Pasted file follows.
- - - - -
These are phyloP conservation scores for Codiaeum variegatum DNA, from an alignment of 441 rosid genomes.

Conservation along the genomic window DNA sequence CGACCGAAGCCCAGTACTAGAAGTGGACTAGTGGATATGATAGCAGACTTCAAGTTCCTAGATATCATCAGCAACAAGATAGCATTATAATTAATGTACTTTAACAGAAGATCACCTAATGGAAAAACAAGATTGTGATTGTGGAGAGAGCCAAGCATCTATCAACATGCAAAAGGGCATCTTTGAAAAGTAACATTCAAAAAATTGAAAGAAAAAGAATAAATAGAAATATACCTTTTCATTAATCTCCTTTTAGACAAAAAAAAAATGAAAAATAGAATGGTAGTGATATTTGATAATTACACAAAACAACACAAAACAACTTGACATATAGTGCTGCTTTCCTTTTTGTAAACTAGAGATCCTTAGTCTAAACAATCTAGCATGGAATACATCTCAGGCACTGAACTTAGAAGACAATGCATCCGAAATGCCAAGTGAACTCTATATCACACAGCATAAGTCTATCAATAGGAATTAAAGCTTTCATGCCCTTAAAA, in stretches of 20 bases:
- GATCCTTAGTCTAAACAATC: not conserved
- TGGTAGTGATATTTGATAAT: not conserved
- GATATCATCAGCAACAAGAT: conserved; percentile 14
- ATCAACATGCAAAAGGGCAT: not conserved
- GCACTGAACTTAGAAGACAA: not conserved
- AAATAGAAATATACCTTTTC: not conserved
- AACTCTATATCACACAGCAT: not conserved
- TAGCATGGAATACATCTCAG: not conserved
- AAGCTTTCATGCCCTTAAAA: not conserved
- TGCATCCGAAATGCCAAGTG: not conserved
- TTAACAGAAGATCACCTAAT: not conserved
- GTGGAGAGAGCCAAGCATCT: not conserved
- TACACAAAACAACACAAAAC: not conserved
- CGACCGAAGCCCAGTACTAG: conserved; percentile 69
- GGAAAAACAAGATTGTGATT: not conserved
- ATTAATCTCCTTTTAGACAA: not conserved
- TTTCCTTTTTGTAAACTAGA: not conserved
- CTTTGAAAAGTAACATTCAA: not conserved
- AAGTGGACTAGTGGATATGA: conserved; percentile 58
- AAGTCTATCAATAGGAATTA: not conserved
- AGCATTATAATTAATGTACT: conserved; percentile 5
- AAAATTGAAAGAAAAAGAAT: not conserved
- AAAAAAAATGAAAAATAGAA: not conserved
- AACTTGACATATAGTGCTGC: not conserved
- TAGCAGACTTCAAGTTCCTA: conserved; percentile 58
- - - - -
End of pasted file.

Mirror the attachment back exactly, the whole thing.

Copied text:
These are phyloP conservation scores for Codiaeum variegatum DNA, from an alignment of 441 rosid genomes.

Conservation along the genomic window DNA sequence CGACCGAAGCCCAGTACTAGAAGTGGACTAGTGGATATGATAGCAGACTTCAAGTTCCTAGATATCATCAGCAACAAGATAGCATTATAATTAATGTACTTTAACAGAAGATCACCTAATGGAAAAACAAGATTGTGATTGTGGAGAGAGCCAAGCATCTATCAACATGCAAAAGGGCATCTTTGAAAAGTAACATTCAAAAAATTGAAAGAAAAAGAATAAATAGAAATATACCTTTTCATTAATCTCCTTTTAGACAAAAAAAAAATGAAAAATAGAATGGTAGTGATATTTGATAATTACACAAAACAACACAAAACAACTTGACATATAGTGCTGCTTTCCTTTTTGTAAACTAGAGATCCTTAGTCTAAACAATCTAGCATGGAATACATCTCAGGCACTGAACTTAGAAGACAATGCATCCGAAATGCCAAGTGAACTCTATATCACACAGCATAAGTCTATCAATAGGAATTAAAGCTTTCATGCCCTTAAAA, in stretches of 20 bases:
- GATCCTTAGTCTAAACAATC: not conserved
- TGGTAGTGATATTTGATAAT: not conserved
- GATATCATCAGCAACAAGAT: conserved; percentile 14
- ATCAACATGCAAAAGGGCAT: not conserved
- GCACTGAACTTAGAAGACAA: not conserved
- AAATAGAAATATACCTTTTC: not conserved
- AACTCTATATCACACAGCAT: not conserved
- TAGCATGGAATACATCTCAG: not conserved
- AAGCTTTCATGCCCTTAAAA: not conserved
- TGCATCCGAAATGCCAAGTG: not conserved
- TTAACAGAAGATCACCTAAT: not conserved
- GTGGAGAGAGCCAAGCATCT: not conserved
- TACACAAAACAACACAAAAC: not conserved
- CGACCGAAGCCCAGTACTAG: conserved; percentile 69
- GGAAAAACAAGATTGTGATT: not conserved
- ATTAATCTCCTTTTAGACAA: not conserved
- TTTCCTTTTTGTAAACTAGA: not conserved
- CTTTGAAAAGTAACATTCAA: not conserved
- AAGTGGACTAGTGGATATGA: conserved; percentile 58
- AAGTCTATCAATAGGAATTA: not conserved
- AGCATTATAATTAATGTACT: conserved; percentile 5
- AAAATTGAAAGAAAAAGAAT: not conserved
- AAAAAAAATGAAAAATAGAA: not conserved
- AACTTGACATATAGTGCTGC: not conserved
- TAGCAGACTTCAAGTTCCTA: conserved; percentile 58